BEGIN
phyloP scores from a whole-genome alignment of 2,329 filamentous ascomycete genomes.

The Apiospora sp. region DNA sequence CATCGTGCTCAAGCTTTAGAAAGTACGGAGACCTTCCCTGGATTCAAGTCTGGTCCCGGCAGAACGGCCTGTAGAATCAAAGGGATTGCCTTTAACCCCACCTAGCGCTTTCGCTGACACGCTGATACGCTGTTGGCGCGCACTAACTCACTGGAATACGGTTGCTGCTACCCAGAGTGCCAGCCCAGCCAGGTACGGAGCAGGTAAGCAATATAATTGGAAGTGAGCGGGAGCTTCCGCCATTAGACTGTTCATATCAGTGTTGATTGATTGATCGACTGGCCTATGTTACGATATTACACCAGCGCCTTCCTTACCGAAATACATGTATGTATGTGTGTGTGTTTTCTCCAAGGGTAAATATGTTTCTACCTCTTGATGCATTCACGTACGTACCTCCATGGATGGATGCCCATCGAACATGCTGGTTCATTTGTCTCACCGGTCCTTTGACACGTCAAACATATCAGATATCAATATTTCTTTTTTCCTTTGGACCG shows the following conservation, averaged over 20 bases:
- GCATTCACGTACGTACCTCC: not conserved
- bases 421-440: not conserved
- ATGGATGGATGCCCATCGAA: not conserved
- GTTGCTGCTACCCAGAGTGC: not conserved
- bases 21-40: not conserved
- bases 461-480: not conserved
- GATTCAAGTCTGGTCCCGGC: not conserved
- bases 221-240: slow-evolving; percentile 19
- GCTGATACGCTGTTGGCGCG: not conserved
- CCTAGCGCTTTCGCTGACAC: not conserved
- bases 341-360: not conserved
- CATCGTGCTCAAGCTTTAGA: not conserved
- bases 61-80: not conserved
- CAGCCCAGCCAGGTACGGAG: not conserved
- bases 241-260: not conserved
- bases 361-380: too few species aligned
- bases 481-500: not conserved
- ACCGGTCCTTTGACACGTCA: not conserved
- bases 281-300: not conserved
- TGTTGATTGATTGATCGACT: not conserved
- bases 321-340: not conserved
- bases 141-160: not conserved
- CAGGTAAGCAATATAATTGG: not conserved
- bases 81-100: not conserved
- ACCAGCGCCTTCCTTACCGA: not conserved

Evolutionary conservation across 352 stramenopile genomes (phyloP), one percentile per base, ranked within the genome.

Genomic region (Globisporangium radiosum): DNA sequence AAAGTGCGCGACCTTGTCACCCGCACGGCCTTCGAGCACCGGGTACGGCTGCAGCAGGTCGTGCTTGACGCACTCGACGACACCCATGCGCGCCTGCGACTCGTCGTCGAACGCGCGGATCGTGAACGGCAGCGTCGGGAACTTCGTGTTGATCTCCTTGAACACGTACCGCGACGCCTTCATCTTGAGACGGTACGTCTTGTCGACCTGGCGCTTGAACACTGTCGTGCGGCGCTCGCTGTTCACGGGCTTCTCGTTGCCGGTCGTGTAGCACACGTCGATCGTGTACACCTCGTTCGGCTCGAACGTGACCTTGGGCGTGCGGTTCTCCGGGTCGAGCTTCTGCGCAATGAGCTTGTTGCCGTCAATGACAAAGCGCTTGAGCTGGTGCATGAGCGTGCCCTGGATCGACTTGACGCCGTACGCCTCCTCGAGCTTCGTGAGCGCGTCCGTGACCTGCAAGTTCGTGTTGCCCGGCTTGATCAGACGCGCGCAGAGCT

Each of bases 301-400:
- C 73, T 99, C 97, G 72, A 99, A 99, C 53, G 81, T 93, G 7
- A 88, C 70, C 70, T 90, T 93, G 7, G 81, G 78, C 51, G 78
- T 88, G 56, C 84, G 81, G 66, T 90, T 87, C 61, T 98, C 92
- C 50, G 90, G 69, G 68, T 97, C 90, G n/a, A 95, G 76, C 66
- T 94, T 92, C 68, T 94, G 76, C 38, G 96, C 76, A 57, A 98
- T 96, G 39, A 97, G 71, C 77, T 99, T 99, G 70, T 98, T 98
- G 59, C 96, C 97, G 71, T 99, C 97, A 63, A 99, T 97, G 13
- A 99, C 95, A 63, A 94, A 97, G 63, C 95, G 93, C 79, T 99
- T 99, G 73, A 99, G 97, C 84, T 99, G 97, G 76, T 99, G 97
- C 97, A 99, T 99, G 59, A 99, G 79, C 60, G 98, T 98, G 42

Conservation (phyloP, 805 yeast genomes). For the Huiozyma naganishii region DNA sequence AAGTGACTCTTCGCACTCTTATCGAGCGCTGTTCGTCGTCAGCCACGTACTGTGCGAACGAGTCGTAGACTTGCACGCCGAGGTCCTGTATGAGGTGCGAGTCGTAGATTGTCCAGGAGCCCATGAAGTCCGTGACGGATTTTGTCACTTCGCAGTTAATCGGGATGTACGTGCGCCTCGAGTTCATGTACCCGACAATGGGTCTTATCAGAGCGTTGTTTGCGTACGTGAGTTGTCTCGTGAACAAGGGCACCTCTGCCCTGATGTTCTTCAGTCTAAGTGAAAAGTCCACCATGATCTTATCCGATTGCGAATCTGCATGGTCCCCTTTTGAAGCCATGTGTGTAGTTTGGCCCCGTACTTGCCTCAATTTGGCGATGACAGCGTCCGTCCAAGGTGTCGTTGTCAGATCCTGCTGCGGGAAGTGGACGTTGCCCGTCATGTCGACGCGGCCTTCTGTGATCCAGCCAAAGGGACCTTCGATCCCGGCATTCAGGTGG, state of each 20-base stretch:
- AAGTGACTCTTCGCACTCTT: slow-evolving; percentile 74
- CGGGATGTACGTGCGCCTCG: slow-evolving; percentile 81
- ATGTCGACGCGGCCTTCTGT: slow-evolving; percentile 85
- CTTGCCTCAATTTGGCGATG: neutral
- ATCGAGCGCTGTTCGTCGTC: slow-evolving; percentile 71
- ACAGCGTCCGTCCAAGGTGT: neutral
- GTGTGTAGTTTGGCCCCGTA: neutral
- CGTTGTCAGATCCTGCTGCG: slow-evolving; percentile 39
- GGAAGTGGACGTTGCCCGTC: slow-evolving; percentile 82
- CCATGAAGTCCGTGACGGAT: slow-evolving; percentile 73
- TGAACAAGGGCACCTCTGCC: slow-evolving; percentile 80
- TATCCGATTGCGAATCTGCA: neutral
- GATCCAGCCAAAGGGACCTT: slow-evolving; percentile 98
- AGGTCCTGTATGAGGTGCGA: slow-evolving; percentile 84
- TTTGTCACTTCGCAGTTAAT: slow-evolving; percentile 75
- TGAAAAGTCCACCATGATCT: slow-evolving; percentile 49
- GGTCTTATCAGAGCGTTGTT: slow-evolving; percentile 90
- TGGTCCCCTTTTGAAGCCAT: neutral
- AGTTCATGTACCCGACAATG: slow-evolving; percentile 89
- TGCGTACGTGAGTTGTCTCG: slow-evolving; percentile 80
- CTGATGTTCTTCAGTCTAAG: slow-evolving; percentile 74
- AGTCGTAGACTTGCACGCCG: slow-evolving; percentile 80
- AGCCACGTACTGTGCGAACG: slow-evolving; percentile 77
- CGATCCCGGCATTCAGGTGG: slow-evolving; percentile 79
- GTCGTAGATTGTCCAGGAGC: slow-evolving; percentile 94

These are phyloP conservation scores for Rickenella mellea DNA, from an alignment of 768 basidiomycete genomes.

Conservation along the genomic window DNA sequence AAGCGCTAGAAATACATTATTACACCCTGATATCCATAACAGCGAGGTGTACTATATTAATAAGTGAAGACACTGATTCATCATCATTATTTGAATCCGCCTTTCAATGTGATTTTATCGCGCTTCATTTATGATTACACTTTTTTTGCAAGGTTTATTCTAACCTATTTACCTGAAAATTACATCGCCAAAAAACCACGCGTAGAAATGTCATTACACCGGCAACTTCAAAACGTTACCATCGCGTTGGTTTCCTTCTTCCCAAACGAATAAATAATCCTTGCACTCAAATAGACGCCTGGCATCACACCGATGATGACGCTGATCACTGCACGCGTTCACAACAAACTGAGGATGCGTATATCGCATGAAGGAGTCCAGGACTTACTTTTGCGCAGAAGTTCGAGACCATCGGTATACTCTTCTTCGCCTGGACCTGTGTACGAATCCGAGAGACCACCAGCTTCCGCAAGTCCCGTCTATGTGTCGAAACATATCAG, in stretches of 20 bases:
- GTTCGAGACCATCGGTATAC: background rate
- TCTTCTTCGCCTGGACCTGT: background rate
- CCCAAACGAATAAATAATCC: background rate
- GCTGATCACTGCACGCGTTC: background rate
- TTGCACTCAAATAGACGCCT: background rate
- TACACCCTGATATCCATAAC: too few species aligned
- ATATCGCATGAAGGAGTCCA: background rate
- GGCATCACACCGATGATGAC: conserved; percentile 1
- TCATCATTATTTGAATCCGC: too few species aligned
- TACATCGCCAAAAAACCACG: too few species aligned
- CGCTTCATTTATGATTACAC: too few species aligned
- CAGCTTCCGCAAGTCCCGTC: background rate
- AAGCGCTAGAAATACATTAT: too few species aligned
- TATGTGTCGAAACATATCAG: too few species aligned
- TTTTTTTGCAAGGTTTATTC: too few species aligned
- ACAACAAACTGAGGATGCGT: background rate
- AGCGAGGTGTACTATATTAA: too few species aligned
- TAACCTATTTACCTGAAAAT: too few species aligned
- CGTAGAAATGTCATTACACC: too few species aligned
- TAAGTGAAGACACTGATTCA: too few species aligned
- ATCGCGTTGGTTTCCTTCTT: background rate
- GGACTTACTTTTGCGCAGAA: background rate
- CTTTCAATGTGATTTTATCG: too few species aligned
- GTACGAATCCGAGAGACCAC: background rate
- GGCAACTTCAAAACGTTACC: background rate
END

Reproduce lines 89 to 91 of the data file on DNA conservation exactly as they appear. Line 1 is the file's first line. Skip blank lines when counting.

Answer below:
- ATCGCGTTGGTTTCCTTCTT: background rate
- GGACTTACTTTTGCGCAGAA: background rate
- CTTTCAATGTGATTTTATCG: too few species aligned